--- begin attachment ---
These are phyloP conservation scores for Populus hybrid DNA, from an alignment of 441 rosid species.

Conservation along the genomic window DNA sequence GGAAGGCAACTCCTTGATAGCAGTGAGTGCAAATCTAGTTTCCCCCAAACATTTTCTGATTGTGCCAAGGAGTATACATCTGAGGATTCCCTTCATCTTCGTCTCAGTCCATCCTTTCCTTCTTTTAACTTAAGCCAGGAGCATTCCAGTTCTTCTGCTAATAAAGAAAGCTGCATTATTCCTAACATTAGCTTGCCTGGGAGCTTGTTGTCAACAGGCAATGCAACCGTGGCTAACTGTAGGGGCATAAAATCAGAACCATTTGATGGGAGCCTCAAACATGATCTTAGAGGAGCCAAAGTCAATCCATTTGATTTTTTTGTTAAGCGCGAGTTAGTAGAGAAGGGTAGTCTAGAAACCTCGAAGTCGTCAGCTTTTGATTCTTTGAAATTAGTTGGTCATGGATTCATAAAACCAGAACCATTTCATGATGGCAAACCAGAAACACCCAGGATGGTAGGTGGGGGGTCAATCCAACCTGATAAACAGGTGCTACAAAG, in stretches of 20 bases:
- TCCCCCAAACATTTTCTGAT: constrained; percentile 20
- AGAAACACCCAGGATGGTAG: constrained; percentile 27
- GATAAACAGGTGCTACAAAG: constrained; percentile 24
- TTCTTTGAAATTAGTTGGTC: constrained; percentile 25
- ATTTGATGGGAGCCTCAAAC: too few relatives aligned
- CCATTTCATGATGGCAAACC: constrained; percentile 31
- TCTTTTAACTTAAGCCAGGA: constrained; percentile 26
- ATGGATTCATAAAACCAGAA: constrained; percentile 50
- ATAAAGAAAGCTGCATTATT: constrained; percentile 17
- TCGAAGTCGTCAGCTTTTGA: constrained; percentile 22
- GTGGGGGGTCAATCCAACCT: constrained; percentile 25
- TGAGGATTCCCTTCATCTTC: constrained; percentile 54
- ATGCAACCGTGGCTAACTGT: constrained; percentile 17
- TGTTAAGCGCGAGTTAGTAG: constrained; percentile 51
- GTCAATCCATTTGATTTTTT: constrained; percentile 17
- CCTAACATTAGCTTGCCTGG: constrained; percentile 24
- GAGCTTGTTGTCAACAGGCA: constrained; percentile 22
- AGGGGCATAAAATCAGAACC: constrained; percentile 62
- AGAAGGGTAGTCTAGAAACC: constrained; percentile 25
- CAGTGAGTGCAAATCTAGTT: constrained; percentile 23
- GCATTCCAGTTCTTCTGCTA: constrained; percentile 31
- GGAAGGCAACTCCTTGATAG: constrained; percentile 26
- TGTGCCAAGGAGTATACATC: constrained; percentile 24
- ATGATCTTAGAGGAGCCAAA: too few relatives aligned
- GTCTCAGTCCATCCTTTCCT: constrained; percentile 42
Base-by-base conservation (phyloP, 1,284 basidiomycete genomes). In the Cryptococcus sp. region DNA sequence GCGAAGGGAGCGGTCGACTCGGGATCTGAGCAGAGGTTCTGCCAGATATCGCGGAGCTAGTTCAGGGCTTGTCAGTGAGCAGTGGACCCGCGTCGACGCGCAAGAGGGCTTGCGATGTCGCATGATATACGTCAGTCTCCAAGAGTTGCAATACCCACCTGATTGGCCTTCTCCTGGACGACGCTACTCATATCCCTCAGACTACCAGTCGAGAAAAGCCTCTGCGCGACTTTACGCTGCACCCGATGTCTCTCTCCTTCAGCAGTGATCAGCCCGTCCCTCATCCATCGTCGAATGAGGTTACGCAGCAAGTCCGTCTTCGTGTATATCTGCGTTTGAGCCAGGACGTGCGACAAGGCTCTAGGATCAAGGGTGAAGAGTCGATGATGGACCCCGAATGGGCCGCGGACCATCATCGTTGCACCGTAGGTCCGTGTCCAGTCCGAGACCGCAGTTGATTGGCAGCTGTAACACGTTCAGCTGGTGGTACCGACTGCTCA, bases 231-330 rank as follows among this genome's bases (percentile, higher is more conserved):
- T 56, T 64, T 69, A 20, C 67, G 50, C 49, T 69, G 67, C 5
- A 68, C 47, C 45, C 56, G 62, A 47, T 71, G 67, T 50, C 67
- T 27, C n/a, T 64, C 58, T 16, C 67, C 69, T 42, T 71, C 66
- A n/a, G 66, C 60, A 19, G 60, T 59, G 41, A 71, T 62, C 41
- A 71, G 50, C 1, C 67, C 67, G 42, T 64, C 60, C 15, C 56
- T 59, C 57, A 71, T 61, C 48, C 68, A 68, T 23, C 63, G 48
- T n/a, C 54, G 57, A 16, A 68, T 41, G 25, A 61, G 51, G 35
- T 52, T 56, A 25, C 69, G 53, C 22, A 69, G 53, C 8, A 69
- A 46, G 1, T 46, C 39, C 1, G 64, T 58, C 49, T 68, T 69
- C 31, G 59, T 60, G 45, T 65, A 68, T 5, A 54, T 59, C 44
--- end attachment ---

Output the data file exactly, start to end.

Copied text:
These are phyloP conservation scores for Populus hybrid DNA, from an alignment of 441 rosid species.

Conservation along the genomic window DNA sequence GGAAGGCAACTCCTTGATAGCAGTGAGTGCAAATCTAGTTTCCCCCAAACATTTTCTGATTGTGCCAAGGAGTATACATCTGAGGATTCCCTTCATCTTCGTCTCAGTCCATCCTTTCCTTCTTTTAACTTAAGCCAGGAGCATTCCAGTTCTTCTGCTAATAAAGAAAGCTGCATTATTCCTAACATTAGCTTGCCTGGGAGCTTGTTGTCAACAGGCAATGCAACCGTGGCTAACTGTAGGGGCATAAAATCAGAACCATTTGATGGGAGCCTCAAACATGATCTTAGAGGAGCCAAAGTCAATCCATTTGATTTTTTTGTTAAGCGCGAGTTAGTAGAGAAGGGTAGTCTAGAAACCTCGAAGTCGTCAGCTTTTGATTCTTTGAAATTAGTTGGTCATGGATTCATAAAACCAGAACCATTTCATGATGGCAAACCAGAAACACCCAGGATGGTAGGTGGGGGGTCAATCCAACCTGATAAACAGGTGCTACAAAG, in stretches of 20 bases:
- TCCCCCAAACATTTTCTGAT: constrained; percentile 20
- AGAAACACCCAGGATGGTAG: constrained; percentile 27
- GATAAACAGGTGCTACAAAG: constrained; percentile 24
- TTCTTTGAAATTAGTTGGTC: constrained; percentile 25
- ATTTGATGGGAGCCTCAAAC: too few relatives aligned
- CCATTTCATGATGGCAAACC: constrained; percentile 31
- TCTTTTAACTTAAGCCAGGA: constrained; percentile 26
- ATGGATTCATAAAACCAGAA: constrained; percentile 50
- ATAAAGAAAGCTGCATTATT: constrained; percentile 17
- TCGAAGTCGTCAGCTTTTGA: constrained; percentile 22
- GTGGGGGGTCAATCCAACCT: constrained; percentile 25
- TGAGGATTCCCTTCATCTTC: constrained; percentile 54
- ATGCAACCGTGGCTAACTGT: constrained; percentile 17
- TGTTAAGCGCGAGTTAGTAG: constrained; percentile 51
- GTCAATCCATTTGATTTTTT: constrained; percentile 17
- CCTAACATTAGCTTGCCTGG: constrained; percentile 24
- GAGCTTGTTGTCAACAGGCA: constrained; percentile 22
- AGGGGCATAAAATCAGAACC: constrained; percentile 62
- AGAAGGGTAGTCTAGAAACC: constrained; percentile 25
- CAGTGAGTGCAAATCTAGTT: constrained; percentile 23
- GCATTCCAGTTCTTCTGCTA: constrained; percentile 31
- GGAAGGCAACTCCTTGATAG: constrained; percentile 26
- TGTGCCAAGGAGTATACATC: constrained; percentile 24
- ATGATCTTAGAGGAGCCAAA: too few relatives aligned
- GTCTCAGTCCATCCTTTCCT: constrained; percentile 42
Base-by-base conservation (phyloP, 1,284 basidiomycete genomes). In the Cryptococcus sp. region DNA sequence GCGAAGGGAGCGGTCGACTCGGGATCTGAGCAGAGGTTCTGCCAGATATCGCGGAGCTAGTTCAGGGCTTGTCAGTGAGCAGTGGACCCGCGTCGACGCGCAAGAGGGCTTGCGATGTCGCATGATATACGTCAGTCTCCAAGAGTTGCAATACCCACCTGATTGGCCTTCTCCTGGACGACGCTACTCATATCCCTCAGACTACCAGTCGAGAAAAGCCTCTGCGCGACTTTACGCTGCACCCGATGTCTCTCTCCTTCAGCAGTGATCAGCCCGTCCCTCATCCATCGTCGAATGAGGTTACGCAGCAAGTCCGTCTTCGTGTATATCTGCGTTTGAGCCAGGACGTGCGACAAGGCTCTAGGATCAAGGGTGAAGAGTCGATGATGGACCCCGAATGGGCCGCGGACCATCATCGTTGCACCGTAGGTCCGTGTCCAGTCCGAGACCGCAGTTGATTGGCAGCTGTAACACGTTCAGCTGGTGGTACCGACTGCTCA, bases 231-330 rank as follows among this genome's bases (percentile, higher is more conserved):
- T 56, T 64, T 69, A 20, C 67, G 50, C 49, T 69, G 67, C 5
- A 68, C 47, C 45, C 56, G 62, A 47, T 71, G 67, T 50, C 67
- T 27, C n/a, T 64, C 58, T 16, C 67, C 69, T 42, T 71, C 66
- A n/a, G 66, C 60, A 19, G 60, T 59, G 41, A 71, T 62, C 41
- A 71, G 50, C 1, C 67, C 67, G 42, T 64, C 60, C 15, C 56
- T 59, C 57, A 71, T 61, C 48, C 68, A 68, T 23, C 63, G 48
- T n/a, C 54, G 57, A 16, A 68, T 41, G 25, A 61, G 51, G 35
- T 52, T 56, A 25, C 69, G 53, C 22, A 69, G 53, C 8, A 69
- A 46, G 1, T 46, C 39, C 1, G 64, T 58, C 49, T 68, T 69
- C 31, G 59, T 60, G 45, T 65, A 68, T 5, A 54, T 59, C 44